Every night, we close our eyes and go to “dream world”. When we wake up, it seems to us that we came back out of the way, except that we do not know what was really happening to us.
Often, we just know what we have dreamed of, or that we were cold or hot. But what we were doing, what was going on with our bodies while we slept – we do not know.
Of course, our muscles relax. If somebody, while we were sleeping, slowly raised our hands, it would fell limply on the pillow. We sleep in a horizontal position to enable muscle relaxation. However, a group of muscles around the eyes and eyelids do not relax during sleep. These muscles are tightened to keep our eyes closed.
During a night of sleep our bodies do a lot of motion. Some people more roll over in their sleep, some less, and it often depends on how critical we are tired, what is the temperature in the room, what we ate before going to bed, etc. One usually makes around 20 to 40 movements during the night, but your movements only last for about 30 seconds every hour throughout the night.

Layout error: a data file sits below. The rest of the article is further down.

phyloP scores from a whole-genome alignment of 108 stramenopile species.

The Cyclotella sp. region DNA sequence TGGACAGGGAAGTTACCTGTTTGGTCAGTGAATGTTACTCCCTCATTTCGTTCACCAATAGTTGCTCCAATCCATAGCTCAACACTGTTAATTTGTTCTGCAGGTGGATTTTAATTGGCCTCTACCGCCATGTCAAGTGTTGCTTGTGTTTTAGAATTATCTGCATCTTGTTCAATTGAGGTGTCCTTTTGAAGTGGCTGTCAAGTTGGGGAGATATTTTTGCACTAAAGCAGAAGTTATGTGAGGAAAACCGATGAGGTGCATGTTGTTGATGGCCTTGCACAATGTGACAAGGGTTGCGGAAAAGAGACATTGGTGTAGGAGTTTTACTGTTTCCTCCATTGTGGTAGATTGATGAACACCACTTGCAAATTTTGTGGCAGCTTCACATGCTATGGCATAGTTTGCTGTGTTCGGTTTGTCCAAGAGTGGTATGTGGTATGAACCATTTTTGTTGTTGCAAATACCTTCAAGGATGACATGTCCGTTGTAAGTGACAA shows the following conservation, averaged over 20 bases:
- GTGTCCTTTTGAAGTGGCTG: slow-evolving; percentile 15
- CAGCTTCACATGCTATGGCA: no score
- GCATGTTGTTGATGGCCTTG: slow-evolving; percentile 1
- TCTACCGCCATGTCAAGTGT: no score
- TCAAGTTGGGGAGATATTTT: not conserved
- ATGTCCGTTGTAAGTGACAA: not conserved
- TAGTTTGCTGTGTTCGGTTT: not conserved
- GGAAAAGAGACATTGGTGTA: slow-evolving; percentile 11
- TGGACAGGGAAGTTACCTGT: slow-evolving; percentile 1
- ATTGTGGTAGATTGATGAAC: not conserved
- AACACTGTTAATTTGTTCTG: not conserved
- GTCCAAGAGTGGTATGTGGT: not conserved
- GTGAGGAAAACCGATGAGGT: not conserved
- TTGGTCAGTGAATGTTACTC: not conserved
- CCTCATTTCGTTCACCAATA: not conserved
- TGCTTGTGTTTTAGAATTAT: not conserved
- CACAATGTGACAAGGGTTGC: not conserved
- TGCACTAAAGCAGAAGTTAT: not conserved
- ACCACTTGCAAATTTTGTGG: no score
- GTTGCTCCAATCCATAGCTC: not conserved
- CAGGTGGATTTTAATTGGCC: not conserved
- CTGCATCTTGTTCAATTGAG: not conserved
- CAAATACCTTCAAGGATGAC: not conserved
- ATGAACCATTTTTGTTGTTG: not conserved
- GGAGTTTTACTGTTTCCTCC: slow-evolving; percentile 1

When we are awake, each of us behaves differently to external events, but when we sleep, we all respond almost the same way to messages we receive with our senses. Noise, light, heat, odors, cause virtually almost the same answers to all the sleeping persons.
What is happening in our body while we sleep? Blood, of course, continues to circulate, but the heart beats slower. And we breathe slow and varies in depth of breathing than when we are awake. Digestion is done with its usual speed. The liver and kidneys continue to work, ah, a little slower. The temperature of the body is reduced for a whole degree. Sweating can largely be enhanced, but less on the palms of hands and soles of the feet, than when we are awake.
During the night our dream can change and move from light to deep, and vice versa, and that many times.